We’re off tomorrow to spend a few days with the Sendak Fellows, Nora Krug and Harry Bliss, at a farm Maurice owned in upstate New York. (Why did he need a farm? Did he need a place to get away from it all from his place to get away from it all in the wilds […]
We saw Dawn of the Planet of the Apes last night–ehh. Some the intra- and inter-species encounters were quite moving and dramatic but the plot was on automatic and the fabulously watchable Judy Greer was wasted (she could have been completely blotto given that all she had to do was lie there with a suffering […]
In hunting down a quote in the June 1972 issue of the Magazine, I happened upon a note that resonates with the recent debate over the ALA awards and confidentiality. Under “Staff Notes,” in the Hunt Breakfast (yesteryear’s Impromptu column) the first entry is: “Paul Heins [the then-Editor of HB], as one of the three […]
If you aren’t completely burned out on dystopian fiction, do go see* Snowpiercer, a big, violent, gorgeous, baroque movie about the end of civilization, its last remnant perpetually traveling the ice-covered globe in a nonstop great big train. There is NO love triangle, with eros limited to a couple of crypto-gay warrior-bonding types, and plenty to […]
Elizabeth has put together an entertaining and most instructive list of ten don’ts for writers submitting manuscripts to agents or editors. (Also entertaining is this take on our listicle culture I read about in the NYT yesterday.) Could I make a list of Ten Things That Make a Children’s Book Reviewer Roll His Eyes? Oh, […]
Horn Book reviews have hit the mobile market as Book Verdict, available for free at the iTunes Store. I have just started playing with it but it seems pretty neat: including reviews taken from the Horn Book Magazine and Guide, the app recommends about 10,000 children’s and YA titles published in the last ten years. […]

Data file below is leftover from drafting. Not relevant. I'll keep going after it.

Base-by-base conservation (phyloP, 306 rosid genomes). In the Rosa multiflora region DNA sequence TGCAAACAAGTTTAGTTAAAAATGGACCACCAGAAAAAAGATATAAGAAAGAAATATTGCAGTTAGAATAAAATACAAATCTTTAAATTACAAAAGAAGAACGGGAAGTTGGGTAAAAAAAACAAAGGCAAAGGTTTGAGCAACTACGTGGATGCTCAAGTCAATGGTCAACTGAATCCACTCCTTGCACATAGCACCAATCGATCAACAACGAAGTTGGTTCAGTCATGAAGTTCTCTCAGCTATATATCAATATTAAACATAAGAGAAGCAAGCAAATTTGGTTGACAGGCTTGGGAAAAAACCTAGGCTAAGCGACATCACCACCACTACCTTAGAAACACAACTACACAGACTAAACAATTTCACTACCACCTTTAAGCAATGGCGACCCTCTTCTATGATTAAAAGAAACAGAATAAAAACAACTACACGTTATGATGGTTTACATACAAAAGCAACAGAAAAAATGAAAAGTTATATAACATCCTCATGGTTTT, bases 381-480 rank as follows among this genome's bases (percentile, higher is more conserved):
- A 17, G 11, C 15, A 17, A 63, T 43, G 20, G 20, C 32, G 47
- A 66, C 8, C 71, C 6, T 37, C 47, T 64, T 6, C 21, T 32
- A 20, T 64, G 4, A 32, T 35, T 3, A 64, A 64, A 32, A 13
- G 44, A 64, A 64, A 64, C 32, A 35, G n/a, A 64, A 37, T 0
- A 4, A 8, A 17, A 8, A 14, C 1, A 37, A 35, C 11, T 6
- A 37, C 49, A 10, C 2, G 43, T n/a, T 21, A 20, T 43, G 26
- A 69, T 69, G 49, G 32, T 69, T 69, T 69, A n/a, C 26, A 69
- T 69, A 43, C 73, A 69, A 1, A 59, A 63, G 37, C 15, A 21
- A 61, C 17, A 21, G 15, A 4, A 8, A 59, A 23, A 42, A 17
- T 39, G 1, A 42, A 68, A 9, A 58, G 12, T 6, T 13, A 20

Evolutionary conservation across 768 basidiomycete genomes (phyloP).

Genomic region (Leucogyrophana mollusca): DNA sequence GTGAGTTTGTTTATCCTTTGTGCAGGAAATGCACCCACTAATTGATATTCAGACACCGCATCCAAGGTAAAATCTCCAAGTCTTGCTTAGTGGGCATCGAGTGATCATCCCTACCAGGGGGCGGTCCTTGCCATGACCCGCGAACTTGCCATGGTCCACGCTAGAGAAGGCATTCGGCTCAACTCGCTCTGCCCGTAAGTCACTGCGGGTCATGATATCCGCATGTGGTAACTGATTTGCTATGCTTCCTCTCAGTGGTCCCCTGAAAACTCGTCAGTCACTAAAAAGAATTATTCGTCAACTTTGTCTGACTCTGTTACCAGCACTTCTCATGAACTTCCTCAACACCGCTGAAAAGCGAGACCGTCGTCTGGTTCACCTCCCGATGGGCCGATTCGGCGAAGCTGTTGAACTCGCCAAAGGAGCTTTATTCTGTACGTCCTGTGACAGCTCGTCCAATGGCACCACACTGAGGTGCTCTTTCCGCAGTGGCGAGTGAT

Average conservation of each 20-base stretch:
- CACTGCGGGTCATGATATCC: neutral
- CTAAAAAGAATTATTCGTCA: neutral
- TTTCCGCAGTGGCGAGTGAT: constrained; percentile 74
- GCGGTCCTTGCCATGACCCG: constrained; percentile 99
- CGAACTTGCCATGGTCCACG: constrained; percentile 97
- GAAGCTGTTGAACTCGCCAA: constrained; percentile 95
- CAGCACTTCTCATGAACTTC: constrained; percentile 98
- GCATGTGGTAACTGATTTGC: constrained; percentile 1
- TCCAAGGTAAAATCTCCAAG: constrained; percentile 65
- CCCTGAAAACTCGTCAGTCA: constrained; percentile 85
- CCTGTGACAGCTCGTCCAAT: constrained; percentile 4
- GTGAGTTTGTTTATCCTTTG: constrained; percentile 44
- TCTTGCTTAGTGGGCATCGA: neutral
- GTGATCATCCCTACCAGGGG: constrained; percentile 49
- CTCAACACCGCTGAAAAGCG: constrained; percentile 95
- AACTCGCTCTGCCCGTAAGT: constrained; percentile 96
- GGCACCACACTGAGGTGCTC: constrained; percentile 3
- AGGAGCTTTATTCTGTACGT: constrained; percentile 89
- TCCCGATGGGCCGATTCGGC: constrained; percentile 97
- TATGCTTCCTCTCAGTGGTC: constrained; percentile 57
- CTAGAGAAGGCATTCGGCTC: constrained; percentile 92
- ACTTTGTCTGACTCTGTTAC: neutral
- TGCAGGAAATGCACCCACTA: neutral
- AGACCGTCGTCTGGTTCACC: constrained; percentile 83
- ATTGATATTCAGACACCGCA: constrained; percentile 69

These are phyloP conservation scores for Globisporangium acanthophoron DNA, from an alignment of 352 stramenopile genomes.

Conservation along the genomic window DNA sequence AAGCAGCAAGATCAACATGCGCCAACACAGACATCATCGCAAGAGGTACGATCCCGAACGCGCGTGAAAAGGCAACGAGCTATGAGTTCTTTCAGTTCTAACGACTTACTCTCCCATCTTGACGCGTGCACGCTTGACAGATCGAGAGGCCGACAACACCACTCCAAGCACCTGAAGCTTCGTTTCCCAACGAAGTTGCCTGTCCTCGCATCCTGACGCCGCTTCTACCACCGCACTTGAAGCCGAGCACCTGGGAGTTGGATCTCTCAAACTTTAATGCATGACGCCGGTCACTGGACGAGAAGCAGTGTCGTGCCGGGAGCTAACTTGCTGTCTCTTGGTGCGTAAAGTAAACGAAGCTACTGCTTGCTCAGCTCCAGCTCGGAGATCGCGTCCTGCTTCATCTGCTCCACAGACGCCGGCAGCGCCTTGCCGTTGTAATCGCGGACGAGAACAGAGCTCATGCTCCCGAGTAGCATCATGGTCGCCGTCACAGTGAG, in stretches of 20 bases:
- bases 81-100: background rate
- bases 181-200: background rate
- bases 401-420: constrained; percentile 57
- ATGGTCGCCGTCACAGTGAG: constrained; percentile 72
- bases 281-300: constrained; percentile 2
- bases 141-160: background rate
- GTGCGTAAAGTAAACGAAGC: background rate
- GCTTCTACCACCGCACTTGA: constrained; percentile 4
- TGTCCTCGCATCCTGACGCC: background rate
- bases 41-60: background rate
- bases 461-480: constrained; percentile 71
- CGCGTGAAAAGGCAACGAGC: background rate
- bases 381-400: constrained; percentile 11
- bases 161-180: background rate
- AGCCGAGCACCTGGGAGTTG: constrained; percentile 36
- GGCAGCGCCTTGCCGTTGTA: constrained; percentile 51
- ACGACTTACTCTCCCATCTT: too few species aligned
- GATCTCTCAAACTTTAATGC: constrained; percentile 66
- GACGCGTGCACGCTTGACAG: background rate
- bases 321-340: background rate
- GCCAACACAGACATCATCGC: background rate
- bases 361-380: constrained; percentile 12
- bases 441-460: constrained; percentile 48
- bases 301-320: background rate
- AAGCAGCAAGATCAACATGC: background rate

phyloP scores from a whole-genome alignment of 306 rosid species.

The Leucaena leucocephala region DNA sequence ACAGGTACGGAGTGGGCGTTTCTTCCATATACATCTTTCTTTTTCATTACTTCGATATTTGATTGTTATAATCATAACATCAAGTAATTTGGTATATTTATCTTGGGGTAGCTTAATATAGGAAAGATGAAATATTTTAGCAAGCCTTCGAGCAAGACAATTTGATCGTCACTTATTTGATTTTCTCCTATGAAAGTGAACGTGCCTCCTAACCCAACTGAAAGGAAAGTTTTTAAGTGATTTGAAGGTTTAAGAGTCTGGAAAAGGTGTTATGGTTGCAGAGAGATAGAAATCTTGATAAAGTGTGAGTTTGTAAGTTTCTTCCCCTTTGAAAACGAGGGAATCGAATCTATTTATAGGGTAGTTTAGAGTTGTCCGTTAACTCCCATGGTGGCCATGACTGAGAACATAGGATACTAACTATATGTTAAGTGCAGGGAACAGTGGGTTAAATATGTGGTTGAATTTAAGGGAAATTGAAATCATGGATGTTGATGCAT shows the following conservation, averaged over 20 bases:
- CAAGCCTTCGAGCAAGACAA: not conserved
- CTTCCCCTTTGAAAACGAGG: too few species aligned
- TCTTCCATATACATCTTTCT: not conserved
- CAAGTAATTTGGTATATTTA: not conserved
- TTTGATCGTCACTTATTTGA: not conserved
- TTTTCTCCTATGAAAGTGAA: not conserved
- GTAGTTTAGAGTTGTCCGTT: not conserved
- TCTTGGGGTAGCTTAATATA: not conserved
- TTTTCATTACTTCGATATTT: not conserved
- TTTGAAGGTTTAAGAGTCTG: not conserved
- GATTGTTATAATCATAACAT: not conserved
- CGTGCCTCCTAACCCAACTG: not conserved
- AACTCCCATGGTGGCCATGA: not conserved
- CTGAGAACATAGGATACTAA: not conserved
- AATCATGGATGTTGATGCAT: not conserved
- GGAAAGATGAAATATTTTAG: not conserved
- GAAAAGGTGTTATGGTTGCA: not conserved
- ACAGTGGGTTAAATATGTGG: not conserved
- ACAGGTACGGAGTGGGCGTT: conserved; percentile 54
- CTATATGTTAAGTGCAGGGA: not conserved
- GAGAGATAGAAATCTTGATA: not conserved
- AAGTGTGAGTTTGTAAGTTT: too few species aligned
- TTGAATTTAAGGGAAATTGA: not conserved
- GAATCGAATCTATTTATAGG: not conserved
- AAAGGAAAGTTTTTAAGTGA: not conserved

Instant karma whacked me upside the head at the end of last month when the July-August issue of the Horn Book Magazine, wherein I take ALSC to task for demanding too much secrecy around its Newbery and Caldecott deliberations, was mailed a full week early, thus spoiling the entirely justifiable secret of just what Kate […]
I was very sorry to read that Nancy Garden died on Monday. While she wrote in just about every children’s-book genre there is, it’s Annie on My Mind that made her immortal, and led to her parallel, equally admirable, career as a defender of intellectual freedom in libraries and communities across the nation. The first […]
See some of you in Las Vegas, I hope. My friend Ruth is taking me to see Nature and the Hoover Dam on Friday but I’ll be bouncing around the exhibit hall on Saturday and Sunday, with periodic stops at the Horn Book booth, #829. Martha P. will be there too, so do say hello […]
My old Chicago pal Ilene Cooper and I are interviewed by my other old Chicago pal Elizabeth Law at Elizabeth’s new blog, Into the Words.